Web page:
Is Gartmore Fish or Fowl?

by: Christopher Holt

In January, we noted that mega money manager BlackRock had recently reported growth in alternative investments and money-market funds, despite a relatively stagnant traditional active long-only business.  We suggested that this was an example of what McKinsey has called a “vise-like squeeze” for traditional long-only managers. 

As this recent FT piece illustrates, Gartmore, the UK-based traditional money manager, is also responding to the squeeze by slowly becoming a hedge fund firm as it faced pressures that lopped off half its assets earlier in the decade (FT chart, below).  

Reports the FT:

One of the lesser-known facts about Gartmore Investment Management is that hedge funds represent about 25 per cent of its £27bn assets under management. According to Phil Wagstaff, head of global distribution, this makes it the eighth-largest hedge fund group in Europe.

gartmore.jpgRather than making a big marketing splash with its new-found love of hedge funds, Gartmore quietly backed into the business by simply continuing to do what it had always done: actively managing money.  Continues the FT:

Unusually, Gartmore does not have a dedicated hedge fund team. Instead, it manages alternative vehicles from within each of its core equity teams.

While the company’s marketing pitch may not have changed over the past few years, it has quietly undergone an alpha-centric reorganization. 

McKinsey’s 2007 report “The Asset Management Industry: Shifting Sands of growth and Profitability” predicted that this new form of organizational design - the multi-boutique - was quickly becoming “one of three winning business models.”  Said McKinsey:

Multi-boutiques, which have on average $90 billion in assets under management, achieved an impressive average profit margin of 37 percent in 2006. These firms, which operate as parent companies to collections of smaller, independent money managers, enjoyed the highest levels of institutional sales and investment management productivity of any group we studied – a key competitive advantage. Multi-boutiques also possess the flexibility to gain scale advantages in targeted asset classes and to diversify their investment styles – all while spreading costs over a large base.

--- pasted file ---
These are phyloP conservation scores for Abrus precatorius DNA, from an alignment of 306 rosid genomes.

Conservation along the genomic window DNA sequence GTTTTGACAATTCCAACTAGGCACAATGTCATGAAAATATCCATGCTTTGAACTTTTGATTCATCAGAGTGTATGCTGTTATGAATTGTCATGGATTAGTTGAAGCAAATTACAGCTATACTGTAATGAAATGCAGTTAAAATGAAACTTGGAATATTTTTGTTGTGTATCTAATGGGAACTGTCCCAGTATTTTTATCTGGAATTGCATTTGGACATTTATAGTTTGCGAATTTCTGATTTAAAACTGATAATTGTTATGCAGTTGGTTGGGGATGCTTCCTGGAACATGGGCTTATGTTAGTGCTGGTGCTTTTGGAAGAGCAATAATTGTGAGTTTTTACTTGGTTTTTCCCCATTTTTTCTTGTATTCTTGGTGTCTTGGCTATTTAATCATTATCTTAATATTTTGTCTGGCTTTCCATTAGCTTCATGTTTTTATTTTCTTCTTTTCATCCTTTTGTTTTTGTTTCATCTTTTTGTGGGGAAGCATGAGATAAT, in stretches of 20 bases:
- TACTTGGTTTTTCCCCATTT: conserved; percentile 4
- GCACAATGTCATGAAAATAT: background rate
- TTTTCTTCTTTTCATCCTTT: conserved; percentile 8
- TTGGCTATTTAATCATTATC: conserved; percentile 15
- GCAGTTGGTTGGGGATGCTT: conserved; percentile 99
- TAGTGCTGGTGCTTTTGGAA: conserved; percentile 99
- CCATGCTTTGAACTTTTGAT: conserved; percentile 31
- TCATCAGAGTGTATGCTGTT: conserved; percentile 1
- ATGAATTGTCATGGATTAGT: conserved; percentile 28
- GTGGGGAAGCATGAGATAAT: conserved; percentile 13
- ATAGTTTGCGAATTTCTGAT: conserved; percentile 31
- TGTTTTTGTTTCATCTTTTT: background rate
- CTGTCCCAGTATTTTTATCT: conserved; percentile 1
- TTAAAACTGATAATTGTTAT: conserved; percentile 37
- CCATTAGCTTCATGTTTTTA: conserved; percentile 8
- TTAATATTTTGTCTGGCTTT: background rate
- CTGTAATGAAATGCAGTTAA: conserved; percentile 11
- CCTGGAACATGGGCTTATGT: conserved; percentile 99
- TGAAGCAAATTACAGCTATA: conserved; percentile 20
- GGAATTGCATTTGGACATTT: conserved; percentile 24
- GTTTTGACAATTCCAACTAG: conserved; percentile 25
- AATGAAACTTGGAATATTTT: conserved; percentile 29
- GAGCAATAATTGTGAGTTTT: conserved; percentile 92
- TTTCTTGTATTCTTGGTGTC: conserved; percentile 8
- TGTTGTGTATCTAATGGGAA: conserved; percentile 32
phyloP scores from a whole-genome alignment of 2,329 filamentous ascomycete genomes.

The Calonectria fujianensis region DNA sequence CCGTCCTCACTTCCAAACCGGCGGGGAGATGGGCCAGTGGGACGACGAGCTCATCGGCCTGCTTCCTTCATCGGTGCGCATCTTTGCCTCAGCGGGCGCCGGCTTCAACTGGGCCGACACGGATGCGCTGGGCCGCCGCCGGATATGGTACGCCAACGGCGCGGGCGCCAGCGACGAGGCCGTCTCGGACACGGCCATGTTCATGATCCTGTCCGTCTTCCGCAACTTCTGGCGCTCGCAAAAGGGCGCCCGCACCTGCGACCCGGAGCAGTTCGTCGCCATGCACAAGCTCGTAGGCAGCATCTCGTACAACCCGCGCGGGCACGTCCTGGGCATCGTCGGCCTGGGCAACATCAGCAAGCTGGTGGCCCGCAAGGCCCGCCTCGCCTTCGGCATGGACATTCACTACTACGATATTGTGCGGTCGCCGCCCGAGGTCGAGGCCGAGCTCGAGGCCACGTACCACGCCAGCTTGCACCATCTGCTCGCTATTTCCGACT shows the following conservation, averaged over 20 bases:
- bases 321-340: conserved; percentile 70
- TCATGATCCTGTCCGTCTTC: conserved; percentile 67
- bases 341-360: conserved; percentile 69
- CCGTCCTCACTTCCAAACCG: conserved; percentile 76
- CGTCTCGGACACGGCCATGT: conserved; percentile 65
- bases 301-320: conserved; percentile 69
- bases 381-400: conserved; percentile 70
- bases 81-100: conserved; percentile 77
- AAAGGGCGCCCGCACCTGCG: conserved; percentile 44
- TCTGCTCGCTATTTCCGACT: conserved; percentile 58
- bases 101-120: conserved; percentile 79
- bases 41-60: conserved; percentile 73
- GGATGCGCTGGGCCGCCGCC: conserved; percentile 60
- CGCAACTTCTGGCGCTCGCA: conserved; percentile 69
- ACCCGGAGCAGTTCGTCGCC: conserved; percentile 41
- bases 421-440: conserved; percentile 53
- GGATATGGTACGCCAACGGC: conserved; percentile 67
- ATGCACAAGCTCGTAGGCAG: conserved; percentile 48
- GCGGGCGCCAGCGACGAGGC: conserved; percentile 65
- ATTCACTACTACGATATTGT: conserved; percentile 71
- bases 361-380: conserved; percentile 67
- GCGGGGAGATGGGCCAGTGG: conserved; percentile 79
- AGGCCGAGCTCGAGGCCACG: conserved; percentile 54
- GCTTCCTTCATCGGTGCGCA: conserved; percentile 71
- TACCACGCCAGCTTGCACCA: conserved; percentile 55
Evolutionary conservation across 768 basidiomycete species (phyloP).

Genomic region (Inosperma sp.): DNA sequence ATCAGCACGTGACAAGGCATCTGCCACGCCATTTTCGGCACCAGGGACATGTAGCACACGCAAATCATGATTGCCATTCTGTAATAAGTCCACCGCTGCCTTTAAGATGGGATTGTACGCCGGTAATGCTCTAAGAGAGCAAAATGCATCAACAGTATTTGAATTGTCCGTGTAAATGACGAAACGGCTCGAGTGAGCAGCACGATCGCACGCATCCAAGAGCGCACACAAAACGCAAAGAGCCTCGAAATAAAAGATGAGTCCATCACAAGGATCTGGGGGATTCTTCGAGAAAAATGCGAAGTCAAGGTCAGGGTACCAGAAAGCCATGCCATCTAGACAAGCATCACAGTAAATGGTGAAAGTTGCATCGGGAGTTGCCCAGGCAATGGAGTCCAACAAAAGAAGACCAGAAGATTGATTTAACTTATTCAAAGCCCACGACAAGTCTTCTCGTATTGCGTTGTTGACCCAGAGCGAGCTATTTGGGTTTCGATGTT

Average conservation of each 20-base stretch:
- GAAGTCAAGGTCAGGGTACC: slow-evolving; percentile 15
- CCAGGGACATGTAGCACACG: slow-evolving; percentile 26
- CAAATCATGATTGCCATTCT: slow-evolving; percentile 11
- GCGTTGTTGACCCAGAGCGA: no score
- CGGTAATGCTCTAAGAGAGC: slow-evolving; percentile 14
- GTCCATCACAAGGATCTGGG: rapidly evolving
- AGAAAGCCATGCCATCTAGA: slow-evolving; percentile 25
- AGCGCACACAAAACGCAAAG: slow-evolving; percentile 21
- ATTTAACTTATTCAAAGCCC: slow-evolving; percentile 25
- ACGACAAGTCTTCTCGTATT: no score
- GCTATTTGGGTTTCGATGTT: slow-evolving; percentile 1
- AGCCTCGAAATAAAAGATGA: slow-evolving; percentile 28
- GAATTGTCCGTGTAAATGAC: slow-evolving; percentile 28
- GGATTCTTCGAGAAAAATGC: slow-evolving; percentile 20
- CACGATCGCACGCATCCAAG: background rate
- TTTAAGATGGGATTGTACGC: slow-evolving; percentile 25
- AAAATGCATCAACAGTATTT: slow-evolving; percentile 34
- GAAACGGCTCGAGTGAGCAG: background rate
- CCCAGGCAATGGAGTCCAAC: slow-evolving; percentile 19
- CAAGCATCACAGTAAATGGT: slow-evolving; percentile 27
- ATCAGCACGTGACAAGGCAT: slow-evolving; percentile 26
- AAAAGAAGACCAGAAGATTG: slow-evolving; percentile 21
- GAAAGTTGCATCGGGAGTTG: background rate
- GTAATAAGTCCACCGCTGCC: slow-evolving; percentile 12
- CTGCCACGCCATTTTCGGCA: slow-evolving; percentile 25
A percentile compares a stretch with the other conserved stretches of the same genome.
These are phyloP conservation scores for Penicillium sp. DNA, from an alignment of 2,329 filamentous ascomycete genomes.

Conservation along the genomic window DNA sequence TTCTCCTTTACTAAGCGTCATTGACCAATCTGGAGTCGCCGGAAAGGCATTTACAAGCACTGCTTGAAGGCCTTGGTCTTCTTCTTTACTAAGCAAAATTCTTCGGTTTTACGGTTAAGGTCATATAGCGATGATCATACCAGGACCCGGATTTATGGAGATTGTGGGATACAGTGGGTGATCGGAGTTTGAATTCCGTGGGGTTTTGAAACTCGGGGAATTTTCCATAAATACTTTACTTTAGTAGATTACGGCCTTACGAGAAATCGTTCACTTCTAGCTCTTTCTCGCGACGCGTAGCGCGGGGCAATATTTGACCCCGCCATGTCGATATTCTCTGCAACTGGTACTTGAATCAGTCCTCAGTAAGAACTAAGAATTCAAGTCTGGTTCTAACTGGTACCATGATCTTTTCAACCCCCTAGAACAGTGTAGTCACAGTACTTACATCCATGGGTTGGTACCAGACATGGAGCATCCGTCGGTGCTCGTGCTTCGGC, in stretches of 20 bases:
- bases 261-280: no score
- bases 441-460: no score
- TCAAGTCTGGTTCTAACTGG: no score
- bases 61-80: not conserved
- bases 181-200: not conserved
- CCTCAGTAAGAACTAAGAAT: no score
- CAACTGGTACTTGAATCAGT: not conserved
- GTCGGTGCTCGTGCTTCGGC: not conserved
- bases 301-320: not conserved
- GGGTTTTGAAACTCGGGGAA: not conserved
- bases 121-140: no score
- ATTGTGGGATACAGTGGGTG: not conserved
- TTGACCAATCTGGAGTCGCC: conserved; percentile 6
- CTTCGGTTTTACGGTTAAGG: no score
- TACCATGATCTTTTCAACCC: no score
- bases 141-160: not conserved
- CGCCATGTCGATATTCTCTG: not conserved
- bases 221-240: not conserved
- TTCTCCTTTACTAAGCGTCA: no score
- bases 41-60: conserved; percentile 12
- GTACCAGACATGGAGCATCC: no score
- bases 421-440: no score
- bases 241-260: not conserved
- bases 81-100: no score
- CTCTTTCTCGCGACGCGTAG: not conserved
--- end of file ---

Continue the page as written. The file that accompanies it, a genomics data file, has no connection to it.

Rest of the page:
Well, either McKinsey had Gartmore in mind when it wrote the study or Gartmore is a McKinsey client, because Gartmore has certainly wrapped itself in the multi-boutique flag.  Says the company’s website:

Multi-boutique investment style: Our investment specialists are concentrated into small, dedicated teams. In these specialised boutique units, our investment people have the freedom to follow their own views and implement decisions that best suit their particular area of expertise. This flexible, multi-boutique structure operates within an overarching risk framework, and means our managers now have greater discretion to add value through their own flair and individual skill…

In fact, it seems a lot of traditional long-only managers have been quietly cooking up hedge funds for some time - waiting to choose the right time to come out of the closet (-indexing business).  Now that hedge funds don’t seem so exotic and that mid-term prospects for beta returns looking grim, it’s probably a good time to get serious about hedge fund marketing.  So it’s probably no coincidence that Gartmore also just announced the hiring of a European hedge fund salesperson.

Gartmore’s slow evolution into a hedge fund player illustrates that, despite the sometimes rancorous debate between the two camps, hedge funds and traditional money managers are actually in the same business.  Neither fish nor fowl.   

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